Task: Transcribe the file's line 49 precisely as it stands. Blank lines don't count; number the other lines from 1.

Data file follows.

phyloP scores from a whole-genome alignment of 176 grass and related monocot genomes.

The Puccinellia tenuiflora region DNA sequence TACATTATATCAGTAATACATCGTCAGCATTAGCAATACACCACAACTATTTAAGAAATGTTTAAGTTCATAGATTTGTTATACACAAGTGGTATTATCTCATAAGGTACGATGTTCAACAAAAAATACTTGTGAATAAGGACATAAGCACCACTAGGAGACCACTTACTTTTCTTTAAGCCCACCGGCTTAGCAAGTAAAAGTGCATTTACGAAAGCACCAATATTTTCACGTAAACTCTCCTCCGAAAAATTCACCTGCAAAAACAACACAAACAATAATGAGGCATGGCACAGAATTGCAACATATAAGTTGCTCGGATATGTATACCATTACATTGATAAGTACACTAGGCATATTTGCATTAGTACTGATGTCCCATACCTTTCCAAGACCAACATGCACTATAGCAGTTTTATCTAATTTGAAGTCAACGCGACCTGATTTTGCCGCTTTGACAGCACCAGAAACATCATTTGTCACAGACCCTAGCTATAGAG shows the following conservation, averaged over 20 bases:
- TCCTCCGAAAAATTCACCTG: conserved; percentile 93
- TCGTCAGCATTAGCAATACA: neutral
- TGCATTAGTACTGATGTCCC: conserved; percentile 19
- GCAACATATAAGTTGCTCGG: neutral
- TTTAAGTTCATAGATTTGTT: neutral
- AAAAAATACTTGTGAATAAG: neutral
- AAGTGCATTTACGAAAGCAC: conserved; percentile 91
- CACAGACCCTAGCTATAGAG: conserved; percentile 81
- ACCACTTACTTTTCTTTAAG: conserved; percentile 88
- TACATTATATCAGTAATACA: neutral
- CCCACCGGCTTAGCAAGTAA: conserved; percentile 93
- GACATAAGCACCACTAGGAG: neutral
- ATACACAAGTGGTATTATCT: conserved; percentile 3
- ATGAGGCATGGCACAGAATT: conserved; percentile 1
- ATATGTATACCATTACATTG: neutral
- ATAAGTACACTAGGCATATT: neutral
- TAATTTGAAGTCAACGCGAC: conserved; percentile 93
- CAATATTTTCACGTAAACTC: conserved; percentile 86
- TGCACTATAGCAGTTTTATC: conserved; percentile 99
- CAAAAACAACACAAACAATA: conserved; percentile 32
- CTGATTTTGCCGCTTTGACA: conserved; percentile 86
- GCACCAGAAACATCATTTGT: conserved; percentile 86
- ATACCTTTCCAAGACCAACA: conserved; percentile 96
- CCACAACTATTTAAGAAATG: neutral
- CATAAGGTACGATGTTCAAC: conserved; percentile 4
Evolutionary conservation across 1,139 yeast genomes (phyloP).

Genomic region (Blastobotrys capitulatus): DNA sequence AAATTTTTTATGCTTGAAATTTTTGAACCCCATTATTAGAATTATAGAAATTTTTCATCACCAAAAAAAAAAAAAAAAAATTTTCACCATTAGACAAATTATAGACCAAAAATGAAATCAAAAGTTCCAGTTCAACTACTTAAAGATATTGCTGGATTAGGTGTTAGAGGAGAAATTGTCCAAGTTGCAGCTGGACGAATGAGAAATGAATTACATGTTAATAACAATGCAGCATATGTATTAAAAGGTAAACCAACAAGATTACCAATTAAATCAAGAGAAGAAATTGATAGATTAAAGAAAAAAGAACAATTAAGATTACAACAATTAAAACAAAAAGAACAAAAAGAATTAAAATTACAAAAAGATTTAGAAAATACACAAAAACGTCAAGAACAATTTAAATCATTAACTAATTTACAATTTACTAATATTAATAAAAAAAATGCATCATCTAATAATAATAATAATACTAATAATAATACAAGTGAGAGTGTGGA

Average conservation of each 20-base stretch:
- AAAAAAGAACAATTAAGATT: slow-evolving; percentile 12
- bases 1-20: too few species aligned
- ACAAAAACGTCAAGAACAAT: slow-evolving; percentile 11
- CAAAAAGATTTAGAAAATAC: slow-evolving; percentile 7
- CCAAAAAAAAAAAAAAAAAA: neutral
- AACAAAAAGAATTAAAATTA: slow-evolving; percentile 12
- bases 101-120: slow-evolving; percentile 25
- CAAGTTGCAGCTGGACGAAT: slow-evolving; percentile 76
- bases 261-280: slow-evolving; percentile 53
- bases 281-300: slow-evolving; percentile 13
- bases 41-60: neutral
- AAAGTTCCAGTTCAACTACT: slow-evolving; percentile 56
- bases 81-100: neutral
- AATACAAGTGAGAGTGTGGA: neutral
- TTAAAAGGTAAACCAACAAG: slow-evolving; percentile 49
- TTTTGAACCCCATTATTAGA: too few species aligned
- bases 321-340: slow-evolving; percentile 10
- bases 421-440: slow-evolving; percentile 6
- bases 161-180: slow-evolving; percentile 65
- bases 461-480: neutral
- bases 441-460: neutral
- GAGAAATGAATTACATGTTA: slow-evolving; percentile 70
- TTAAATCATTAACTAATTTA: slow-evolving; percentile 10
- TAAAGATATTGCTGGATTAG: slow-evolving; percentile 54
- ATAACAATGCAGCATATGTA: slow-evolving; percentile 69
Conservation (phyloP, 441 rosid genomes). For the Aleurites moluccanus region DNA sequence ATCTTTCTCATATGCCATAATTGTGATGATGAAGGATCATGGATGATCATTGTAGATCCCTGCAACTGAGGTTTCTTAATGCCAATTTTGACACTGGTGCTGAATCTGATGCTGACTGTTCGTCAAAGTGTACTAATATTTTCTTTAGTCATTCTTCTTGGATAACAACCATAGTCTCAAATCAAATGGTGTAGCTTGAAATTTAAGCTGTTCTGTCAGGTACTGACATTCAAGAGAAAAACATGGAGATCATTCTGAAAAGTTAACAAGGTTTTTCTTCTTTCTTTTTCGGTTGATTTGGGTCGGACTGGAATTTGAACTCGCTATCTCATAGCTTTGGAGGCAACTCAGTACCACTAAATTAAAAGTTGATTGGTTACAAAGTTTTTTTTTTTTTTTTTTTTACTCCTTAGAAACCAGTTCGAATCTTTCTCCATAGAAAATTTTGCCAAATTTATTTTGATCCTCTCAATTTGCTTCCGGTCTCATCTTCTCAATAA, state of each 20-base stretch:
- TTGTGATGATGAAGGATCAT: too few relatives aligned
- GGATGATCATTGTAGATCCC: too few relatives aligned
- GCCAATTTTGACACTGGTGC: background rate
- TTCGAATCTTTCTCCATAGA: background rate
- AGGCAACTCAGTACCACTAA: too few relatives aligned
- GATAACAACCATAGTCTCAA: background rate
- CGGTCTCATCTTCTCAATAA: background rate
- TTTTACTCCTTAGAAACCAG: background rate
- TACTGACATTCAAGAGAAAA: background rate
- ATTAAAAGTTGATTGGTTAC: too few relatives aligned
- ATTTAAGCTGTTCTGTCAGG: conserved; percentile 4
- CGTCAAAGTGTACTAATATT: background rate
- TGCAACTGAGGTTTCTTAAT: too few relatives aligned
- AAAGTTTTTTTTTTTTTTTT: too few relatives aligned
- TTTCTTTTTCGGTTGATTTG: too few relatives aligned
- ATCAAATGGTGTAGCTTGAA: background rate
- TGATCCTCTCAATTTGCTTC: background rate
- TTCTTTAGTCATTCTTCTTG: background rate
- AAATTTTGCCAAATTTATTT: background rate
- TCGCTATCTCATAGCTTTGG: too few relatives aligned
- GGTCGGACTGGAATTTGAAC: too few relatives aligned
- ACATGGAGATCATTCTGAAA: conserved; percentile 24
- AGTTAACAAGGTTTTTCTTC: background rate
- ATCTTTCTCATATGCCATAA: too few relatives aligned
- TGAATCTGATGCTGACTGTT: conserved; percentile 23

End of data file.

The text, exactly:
- bases 161-180: slow-evolving; percentile 65